When it comes to ease of designing, constructing, and testing genomes, not all organisms are created equal. Some have smaller genomes and unicellular lifestyles, while others have larger genomes and undergo complex multicellular development, both of which render genome design and modeling difficult. Some have many more tools available for genome editing, while others are burdened with polyploid genomes that increase the difficulty of constructing and testing new designs. Some organismal phenotypes can be readily measured, while others are subtle and hard to quantify. Most importantly, some replicate in mere minutes and are readily grown in large numbers, while others require years of labor-intensive care to reach adulthood. The advent of new technologies for genome design, construction, and testing have compensated for some of these differences, but accentuated the impact of others.
Dairy cows are classic examples of slow-growing, expensive, multicellular organisms that nonetheless have a large industry invested in their improvement. While cows have been modified through evolutionary engineering since antiquity, their slow growth and large diploid genomes render them recalcitrant to targeted variant construction and testing. Furthermore, in silico
predictive models of mammals do not exist. Nevertheless, milk production has quadrupled over the last 60 years because the industry rigorously measured outputs and applied extremely strong selection in the form of artificial insemination (Funk, 2006
). For decades, top bulls have routinely sired tens of thousands of offspring, efficiently transmitting only the best genes to the next generation—a purely blind evolutionary search, but the most effective strategy available given the constraints of the organism at the time. Thanks to high-throughput sequencing, it is now possible to design strategies to accelerate the rate of improvement. Although we are far from understanding the mechanistic basis of milk production, recent genotyping sequencing efforts have begun to identify the chromosomal regions and individual genes favored by the past few decades of selection (Larkin et al, 2012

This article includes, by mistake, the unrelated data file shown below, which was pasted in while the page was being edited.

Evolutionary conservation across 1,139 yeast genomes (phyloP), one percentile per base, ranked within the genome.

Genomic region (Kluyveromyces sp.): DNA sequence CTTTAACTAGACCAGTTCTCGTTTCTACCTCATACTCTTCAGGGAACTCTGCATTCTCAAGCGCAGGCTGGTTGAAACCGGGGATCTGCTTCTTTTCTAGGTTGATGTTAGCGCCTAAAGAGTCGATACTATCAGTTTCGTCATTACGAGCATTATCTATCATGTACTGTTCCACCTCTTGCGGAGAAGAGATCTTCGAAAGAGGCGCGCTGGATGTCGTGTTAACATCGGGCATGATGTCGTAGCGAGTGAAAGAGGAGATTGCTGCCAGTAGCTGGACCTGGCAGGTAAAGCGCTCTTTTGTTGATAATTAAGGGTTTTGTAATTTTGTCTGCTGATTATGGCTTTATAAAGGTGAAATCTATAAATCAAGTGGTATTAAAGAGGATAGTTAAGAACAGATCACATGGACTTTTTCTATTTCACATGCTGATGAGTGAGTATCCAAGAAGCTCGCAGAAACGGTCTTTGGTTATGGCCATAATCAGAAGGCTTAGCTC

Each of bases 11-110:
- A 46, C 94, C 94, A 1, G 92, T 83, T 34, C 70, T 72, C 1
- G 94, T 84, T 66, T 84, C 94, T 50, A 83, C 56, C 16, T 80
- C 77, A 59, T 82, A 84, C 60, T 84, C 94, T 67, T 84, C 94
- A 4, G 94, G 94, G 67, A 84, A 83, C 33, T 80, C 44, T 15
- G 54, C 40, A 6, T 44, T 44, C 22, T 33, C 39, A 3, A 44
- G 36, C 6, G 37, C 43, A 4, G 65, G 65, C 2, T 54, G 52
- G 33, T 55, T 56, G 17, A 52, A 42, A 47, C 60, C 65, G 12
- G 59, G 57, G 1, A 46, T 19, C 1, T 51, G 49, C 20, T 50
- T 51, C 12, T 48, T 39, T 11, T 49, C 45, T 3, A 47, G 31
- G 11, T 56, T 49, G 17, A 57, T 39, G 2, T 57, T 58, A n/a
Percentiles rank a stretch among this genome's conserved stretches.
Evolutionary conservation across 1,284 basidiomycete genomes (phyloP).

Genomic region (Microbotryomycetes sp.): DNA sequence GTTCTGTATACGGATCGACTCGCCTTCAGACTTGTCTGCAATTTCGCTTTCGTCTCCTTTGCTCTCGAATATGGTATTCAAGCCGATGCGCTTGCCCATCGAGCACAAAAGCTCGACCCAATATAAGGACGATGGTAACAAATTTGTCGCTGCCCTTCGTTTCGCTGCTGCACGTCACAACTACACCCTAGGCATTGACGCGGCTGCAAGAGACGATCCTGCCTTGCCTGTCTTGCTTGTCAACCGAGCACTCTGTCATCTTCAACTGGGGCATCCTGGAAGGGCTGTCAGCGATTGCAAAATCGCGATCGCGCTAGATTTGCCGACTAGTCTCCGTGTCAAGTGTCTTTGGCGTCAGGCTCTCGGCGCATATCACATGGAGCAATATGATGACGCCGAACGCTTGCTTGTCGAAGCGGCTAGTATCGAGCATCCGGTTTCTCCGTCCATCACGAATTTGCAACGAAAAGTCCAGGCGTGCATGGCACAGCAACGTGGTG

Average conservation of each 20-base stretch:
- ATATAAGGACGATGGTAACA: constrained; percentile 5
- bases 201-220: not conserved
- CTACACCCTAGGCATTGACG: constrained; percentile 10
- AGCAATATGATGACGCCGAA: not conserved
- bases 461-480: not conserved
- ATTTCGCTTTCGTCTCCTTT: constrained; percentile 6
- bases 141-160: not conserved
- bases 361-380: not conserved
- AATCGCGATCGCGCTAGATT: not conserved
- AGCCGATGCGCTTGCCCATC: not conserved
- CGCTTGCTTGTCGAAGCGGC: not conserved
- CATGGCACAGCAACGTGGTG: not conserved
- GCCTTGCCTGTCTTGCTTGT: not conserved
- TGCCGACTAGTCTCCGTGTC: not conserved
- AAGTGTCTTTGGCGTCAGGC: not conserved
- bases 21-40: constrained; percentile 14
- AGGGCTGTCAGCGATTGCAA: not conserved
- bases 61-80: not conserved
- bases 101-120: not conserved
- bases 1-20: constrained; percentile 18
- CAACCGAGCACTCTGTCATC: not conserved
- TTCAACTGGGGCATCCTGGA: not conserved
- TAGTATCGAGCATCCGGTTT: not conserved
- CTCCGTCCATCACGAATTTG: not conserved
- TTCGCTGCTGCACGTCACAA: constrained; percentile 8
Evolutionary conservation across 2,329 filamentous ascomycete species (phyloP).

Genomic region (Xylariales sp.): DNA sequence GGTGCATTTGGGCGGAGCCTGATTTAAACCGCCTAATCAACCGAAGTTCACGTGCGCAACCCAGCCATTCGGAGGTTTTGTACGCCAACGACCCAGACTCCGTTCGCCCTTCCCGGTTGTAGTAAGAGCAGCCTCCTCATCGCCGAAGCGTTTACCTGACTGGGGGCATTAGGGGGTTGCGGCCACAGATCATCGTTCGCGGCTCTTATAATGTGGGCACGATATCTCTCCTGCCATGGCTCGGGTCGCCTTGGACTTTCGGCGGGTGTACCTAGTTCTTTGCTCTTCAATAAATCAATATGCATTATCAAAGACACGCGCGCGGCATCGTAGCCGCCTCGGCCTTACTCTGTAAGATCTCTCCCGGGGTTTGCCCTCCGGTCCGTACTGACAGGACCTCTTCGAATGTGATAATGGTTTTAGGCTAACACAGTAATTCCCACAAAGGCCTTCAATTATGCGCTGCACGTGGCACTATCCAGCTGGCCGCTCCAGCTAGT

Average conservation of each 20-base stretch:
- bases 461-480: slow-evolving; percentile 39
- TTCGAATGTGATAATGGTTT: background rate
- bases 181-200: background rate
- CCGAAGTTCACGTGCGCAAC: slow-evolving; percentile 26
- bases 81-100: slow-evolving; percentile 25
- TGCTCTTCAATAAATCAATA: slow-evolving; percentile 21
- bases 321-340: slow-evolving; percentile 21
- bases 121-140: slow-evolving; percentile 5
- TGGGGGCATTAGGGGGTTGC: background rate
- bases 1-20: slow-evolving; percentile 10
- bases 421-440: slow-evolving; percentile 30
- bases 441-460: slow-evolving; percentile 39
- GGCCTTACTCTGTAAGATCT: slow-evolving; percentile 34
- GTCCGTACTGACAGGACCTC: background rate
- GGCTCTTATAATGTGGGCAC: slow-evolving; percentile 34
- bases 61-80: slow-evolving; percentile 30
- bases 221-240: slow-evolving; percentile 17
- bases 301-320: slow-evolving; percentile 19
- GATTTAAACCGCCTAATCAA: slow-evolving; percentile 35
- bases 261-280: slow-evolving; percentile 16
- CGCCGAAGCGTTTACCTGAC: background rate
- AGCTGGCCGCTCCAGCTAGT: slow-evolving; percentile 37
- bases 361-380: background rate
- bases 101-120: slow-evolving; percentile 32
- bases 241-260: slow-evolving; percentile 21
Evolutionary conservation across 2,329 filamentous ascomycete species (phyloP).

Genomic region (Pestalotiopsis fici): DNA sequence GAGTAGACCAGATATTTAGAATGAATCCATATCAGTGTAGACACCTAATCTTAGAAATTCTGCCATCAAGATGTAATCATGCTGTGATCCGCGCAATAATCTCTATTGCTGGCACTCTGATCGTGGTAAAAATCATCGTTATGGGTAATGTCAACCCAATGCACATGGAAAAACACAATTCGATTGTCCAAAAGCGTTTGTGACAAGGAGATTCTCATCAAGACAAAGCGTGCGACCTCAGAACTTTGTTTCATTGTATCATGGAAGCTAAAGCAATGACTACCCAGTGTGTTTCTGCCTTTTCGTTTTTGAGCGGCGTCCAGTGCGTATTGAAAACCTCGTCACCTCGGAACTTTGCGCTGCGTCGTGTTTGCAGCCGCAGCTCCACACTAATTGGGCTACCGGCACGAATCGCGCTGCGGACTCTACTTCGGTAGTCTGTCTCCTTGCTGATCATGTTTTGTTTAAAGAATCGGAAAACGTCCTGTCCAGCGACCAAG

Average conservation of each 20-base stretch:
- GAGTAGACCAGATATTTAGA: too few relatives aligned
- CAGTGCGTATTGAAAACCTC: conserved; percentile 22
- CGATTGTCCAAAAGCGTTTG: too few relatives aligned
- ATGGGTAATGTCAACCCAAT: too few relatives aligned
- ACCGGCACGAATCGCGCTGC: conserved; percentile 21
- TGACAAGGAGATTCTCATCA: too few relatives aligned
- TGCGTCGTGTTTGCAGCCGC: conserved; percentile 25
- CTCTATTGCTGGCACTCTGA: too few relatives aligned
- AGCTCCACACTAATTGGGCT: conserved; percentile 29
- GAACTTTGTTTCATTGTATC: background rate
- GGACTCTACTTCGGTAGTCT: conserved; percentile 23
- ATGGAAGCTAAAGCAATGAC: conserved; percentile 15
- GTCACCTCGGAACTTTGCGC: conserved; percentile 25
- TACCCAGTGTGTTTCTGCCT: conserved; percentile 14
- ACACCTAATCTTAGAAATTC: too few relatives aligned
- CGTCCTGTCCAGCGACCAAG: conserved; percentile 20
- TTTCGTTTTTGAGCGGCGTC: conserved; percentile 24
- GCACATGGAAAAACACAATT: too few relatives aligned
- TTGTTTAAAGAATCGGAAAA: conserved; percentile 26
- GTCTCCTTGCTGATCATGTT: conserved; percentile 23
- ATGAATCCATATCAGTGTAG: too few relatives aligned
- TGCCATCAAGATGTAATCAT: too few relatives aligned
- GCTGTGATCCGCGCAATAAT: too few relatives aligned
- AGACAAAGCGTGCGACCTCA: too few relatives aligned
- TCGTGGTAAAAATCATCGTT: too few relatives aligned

). The industry is now implementing rationally designed generations-long strategies to hasten the combination of known beneficial alleles into single genomes using selective breeding and perhaps, eventually, targeted genome editing.
Microbes are the mirror image of domesticated animals in almost every way. Unknown in antiquity due to their microscopic size, they tend toward small haploid genomes that can be grown quickly and in large numbers. Combined with a powerful selection, these traits permit swift evolutionary engineering, as first demonstrated by W.H. Dallinger's nineteenth-century-directed evolution of microbial thermal tolerance from 18°C to an astonishing 70°C over 7 years (Dallinger, 1887
). A dearth of screening and selection technologies impeded further microbial engineering until the latter half of the twentieth century, but the subsequent explosion of such methods has rendered microbes—which combines rapid growth, large population sizes, and powerful selections—the organisms of choice for directed evolution studies. We recently demonstrated that even smaller and faster-replicating genomes can further accelerate and even automate evolutionary engineering (Esvelt et al, 2011
). Our system harnesses filamentous phages, which require only minutes to replicate in host E. coli
cells, to optimize phage-carried exogenous genes in a handful of days without researcher intervention. Compounding their growth advantage is the fact that microbes and phages are also ideal subjects for biological design, modeling, targeted genome editing, and genome synthesis, all of which can focus subsequent evolutionary searches on the regions of sequence space most likely to encode desirable phenotypes. Alternatively, these methods can compensate for the lack of a powerful selection that precludes evolution. Future technologies will ideally extend some of the advantages enjoyed by model organisms, such as E. coli
and S. cerevisiae
to other organisms, enabling more genome engineering endeavors to combine model-driven targeted manipulation with the best growth and selection paradigm available to the target organism.